Just ahead of the announcement, the government also fast-tracked approval for nine solar panel projects and three wind farm projects as part of its effort to transition to clean renewable energy.

Net energy gain in fusion achieved for 2nd time

U.S. scientists have achieved net energy gain in a fusion reaction for the second time, according to the Lawrence Livermore National Laboratory in Livermore, California. The fusion ignition event, which occurred at the National Ignition Facility, produced a higher energy yield than the previous one in December. Nuclear fusion reaction is the combining of two light atomic nuclei to form a single heavier one. The process releases a significant amount of energy because the total mass of the resulting single nucleus is less than the original two, with the mass converted to energy.

The process can be a potential limitless, clean, and safe source of power to help combat climate change, and in the recent experiment, more energy was produced from fusion than the energy used for the experiment. The achievement is seen as a major stepping stone toward making fusion commercially viable.


Source: departmentofenergy / Flickr

US approves utility-scale offshore wind farm

The Biden administration has approved the largest offshore wind project in the U.S., known as Ocean Wind 1. This offshore wind project could power hundreds of thousands of homes in New Jersey. The plan has faced opposition from Republican lawmakers and residents of New Jersey. Ocean Wind 1 is being developed by Orsted, a Danish energy company, and is expected to generate 1,100 megawatts of energy from nearly 98 wind turbines 15 miles off the coast of southern New Jersey.

The project is expected to begin onshore construction this fall and offshore construction in 2024, with the goal of starting commercial operations in 2025. Construction has already begun for offshore wind projects off Massachusetts and off Rhode Island and New York, which will generate 800 megawatts and 130 megawatts, respectively.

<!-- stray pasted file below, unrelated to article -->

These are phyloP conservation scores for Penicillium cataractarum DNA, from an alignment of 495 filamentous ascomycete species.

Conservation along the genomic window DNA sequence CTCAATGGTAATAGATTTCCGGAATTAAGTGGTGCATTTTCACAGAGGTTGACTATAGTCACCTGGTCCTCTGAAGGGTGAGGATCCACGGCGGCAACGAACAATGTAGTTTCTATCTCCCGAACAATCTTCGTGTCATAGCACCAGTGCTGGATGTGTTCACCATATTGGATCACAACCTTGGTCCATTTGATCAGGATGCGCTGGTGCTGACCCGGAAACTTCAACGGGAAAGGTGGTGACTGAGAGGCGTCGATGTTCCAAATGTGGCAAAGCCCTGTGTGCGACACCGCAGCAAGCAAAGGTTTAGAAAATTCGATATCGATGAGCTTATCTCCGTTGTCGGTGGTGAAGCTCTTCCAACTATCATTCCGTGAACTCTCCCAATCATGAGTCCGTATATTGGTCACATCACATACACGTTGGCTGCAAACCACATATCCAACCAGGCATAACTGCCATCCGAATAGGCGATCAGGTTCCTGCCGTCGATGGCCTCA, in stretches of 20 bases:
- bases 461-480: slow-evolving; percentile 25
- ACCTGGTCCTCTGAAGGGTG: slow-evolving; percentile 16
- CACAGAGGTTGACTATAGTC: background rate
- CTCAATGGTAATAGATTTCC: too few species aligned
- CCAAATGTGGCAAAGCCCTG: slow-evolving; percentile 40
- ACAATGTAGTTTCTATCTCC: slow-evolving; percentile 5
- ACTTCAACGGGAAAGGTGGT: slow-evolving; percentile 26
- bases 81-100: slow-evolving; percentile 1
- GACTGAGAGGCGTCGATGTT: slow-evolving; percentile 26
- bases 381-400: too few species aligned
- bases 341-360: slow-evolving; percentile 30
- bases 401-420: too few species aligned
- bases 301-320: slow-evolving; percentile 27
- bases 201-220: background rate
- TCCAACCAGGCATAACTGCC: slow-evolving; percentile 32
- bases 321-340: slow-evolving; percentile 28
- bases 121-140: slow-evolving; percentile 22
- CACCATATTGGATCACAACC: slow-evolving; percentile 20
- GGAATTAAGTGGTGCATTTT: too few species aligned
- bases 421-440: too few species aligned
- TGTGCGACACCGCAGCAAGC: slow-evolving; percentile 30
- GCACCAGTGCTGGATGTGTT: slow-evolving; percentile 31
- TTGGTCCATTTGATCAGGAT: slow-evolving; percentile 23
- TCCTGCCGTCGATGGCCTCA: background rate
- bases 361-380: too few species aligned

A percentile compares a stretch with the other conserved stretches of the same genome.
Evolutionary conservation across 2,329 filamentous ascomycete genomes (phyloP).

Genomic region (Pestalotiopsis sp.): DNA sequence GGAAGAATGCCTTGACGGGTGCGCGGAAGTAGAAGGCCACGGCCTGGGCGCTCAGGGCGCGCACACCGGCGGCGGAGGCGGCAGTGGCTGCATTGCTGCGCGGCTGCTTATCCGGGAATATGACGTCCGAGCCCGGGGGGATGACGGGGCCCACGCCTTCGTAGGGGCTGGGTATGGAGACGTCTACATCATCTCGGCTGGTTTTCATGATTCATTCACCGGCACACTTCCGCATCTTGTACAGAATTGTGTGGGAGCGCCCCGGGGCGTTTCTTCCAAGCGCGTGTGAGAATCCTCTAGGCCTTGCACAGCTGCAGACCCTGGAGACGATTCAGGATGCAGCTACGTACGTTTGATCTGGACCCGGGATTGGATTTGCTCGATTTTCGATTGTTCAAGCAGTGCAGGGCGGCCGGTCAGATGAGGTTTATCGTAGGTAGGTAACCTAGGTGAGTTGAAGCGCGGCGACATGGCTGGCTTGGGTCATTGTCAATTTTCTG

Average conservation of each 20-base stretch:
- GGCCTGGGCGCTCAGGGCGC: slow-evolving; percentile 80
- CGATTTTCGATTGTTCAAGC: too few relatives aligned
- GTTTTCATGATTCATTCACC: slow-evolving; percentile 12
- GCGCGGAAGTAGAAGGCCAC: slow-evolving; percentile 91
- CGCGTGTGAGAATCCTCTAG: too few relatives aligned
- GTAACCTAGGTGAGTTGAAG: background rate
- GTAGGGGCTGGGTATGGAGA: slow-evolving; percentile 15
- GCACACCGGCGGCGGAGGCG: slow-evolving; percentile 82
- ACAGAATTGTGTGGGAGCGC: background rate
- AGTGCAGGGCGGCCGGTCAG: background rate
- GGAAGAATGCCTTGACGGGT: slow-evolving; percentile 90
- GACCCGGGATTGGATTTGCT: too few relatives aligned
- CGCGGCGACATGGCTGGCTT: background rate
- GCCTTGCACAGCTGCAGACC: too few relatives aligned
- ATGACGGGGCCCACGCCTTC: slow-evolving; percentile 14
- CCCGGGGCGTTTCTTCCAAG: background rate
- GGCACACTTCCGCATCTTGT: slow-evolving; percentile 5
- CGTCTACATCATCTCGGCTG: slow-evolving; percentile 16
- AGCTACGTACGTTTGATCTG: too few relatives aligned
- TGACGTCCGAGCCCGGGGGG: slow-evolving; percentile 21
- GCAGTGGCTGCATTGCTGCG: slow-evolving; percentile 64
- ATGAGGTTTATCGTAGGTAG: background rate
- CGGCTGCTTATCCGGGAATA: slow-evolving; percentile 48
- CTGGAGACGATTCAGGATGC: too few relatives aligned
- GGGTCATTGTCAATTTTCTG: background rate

Source: Sascha Schuermann / Getty Images News via Getty Images

More COP28 greenwashing revealed

Sultan Al Jaber, the president of COP28 (United Nations Climate Change Conference) who is also the CEO of Abu Dhabi National Oil Company, has been accused of “greenwashing” his image. This accusation comes after it was found that members of his team edited Wikipedia pages that highlighted his role as CEO of the oil company. The amendments made by his team included adding quotes that praised Al Jaber as an ally of the climate movement and suggesting editors remove references to a multibillion-dollar oil pipeline deal he signed in 2019.

The UAE government has faced criticism for appointing a fossil fuel boss as head of COP28, an appointment nonetheless hailed by leading climate figures such as John Kerry, the U.S. special presidential envoy for climate. Al Jaber has also been working to promote his advocacy for Emirati investment in green energy. Meanwhile, there have been calls for Al Jaber to be removed from his post as the summit’s president.


Source: William Campbell / Getty Images News via Getty Images

Judge rules in favor of Montana climate activists

A Montana state court ruled in favor of a group of 16 young climate activists (ages 5 and 22) who argued that the state violated their right to a “clean and healthful environment” by promoting the use of fossil fuels. The court ruled that a provision in the Montana Environmental Policy Act that bars the state from considering climate impacts of energy projects is unconstitutional and has harmed the state’s environment and the plaintiffs.

This case was the nation’s first constitutional and first youth-led climate lawsuit to go to trial and could influence how judges approach similar cases in other states. The Montana case will face an appeal to the state Supreme Court.

Even as the number of climate litigation cases around the world has more than doubled in the last five years, youth-led lawsuits in the U.S. have been stymied. At least 14 of these cases have been dismissed, according to a July report from the U.N. Environment Program and Columbia University’s Sabin Center for Climate Change Law.